COVID-19 Among Workers in the Seafood Processing Industry: Implications for Prevention Measures — Alaska, March–October 2020
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COVID-19 Among Workers in the Seafood Processing Industry: Implications for Prevention Measures — Alaska, March–October 2020

  • Published Date:

    April 2021

  • Source:
    MMWR Morb Mortal Wkly Rep. 70(17):622-626
  • Language:
    English
Filetype[PDF-108.33 KB]


Details:
  • Alternative Title:
    MMWR Morb Mortal Wkly Rep
  • Description:
    Large COVID-19 outbreaks have occurred in high-density workplaces, such as food processing facilities (1). Alaska's seafood processing industry attracts approximately 18,000 out-of-state workers annually (2). Many of the state's seafood processing facilities are located in remote areas with limited health care capacity. On March 23, 2020, the governor of Alaska issued a COVID-19 health mandate (HM10) to address health concerns related to the impending influx of workers amid the COVID-19 pandemic (3). HM10 required employers bringing critical infrastructure (essential) workers into Alaska to submit a Community Workforce Protective Plan.* On May 15, 2020, Appendix 1 was added to the mandate, which outlined specific requirements for seafood processors, to reduce the risk for transmission of SARS-CoV-2, the virus that causes COVID-19, in these high-density workplaces (4). These requirements included measures to prevent introduction of SARS-CoV-2 into the workplace, including testing of incoming workers and a 14-day entry quarantine before workers could enter nonquarantine residences. After 13 COVID-19 outbreaks in Alaska seafood processing facilities and on processing vessels during summer and early fall 2020, State of Alaska personnel and CDC field assignees reviewed the state's seafood processing-associated cases. Requirements were amended in November 2020 to address gaps in COVID-19 prevention. These revised requirements included restricting quarantine groups to ≤10 persons, pretransfer testing, and serial testing (5). Vaccination of this essential workforce is important (6); until high vaccination coverage rates are achieved, other mitigation strategies are needed in this high-risk setting. Updating industry guidance will be important as more information becomes available.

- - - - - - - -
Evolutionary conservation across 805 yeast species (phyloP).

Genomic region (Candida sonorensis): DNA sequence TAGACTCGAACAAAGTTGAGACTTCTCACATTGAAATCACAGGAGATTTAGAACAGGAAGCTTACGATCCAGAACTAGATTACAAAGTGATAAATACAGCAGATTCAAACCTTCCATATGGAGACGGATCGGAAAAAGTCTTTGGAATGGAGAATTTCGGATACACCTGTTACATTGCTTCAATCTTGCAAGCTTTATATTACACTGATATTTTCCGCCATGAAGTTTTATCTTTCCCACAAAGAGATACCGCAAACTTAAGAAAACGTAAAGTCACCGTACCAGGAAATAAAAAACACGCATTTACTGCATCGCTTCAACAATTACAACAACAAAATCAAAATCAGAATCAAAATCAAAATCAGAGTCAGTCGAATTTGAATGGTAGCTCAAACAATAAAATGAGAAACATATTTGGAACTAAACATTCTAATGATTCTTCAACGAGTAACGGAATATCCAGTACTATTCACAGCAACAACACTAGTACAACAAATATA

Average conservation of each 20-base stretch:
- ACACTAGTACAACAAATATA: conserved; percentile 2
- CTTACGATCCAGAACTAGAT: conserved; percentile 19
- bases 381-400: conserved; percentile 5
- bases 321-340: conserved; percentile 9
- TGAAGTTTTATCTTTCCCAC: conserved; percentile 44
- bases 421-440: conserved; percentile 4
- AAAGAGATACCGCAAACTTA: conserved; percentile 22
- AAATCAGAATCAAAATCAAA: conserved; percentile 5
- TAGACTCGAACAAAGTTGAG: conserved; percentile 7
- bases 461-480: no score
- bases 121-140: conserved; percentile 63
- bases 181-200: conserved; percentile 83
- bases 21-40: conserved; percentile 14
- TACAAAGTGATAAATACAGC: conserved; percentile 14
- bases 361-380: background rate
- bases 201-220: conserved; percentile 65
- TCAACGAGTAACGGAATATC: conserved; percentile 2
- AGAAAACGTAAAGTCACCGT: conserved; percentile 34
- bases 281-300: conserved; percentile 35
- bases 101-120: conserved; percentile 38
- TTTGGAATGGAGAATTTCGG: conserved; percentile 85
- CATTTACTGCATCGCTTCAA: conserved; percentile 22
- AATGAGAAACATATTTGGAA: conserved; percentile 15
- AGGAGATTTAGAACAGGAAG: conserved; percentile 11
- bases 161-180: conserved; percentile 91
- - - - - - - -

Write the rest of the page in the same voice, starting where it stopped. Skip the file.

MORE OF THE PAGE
• Source:
    MMWR Morb Mortal Wkly Rep. 70(17):622-626
  • Pubmed ID:
    33914728
  • Pubmed Central ID:
    PMC8084125
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